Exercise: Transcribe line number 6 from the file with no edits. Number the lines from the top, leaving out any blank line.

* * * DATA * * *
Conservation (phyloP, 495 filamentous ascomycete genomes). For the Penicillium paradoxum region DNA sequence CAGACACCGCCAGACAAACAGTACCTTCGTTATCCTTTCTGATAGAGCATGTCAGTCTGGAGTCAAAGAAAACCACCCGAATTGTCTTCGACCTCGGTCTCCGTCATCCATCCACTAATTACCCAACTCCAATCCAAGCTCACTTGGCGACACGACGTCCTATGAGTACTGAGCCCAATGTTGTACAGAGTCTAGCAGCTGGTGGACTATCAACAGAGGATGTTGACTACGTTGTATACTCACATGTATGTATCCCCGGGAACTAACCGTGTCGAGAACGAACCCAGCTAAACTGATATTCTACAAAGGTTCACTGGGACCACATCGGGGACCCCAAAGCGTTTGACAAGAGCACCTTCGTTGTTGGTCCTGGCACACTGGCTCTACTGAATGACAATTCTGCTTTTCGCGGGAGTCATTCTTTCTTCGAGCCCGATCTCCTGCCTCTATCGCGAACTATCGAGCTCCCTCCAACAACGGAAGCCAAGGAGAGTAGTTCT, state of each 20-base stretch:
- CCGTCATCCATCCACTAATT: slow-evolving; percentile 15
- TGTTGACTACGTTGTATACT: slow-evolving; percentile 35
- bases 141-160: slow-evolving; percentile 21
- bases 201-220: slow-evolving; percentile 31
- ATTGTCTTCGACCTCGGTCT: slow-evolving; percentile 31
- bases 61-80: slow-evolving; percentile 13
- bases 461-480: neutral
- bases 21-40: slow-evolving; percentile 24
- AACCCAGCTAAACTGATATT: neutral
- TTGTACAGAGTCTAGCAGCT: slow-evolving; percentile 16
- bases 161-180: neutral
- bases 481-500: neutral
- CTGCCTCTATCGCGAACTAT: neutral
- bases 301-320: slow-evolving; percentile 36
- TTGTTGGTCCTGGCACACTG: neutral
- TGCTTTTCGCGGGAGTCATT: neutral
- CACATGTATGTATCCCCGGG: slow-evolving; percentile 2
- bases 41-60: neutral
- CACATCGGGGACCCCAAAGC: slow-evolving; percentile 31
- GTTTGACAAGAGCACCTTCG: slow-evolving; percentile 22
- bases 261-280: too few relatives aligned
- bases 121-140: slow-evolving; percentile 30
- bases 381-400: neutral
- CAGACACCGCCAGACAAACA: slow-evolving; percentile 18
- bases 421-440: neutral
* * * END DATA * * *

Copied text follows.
- ATTGTCTTCGACCTCGGTCT: slow-evolving; percentile 31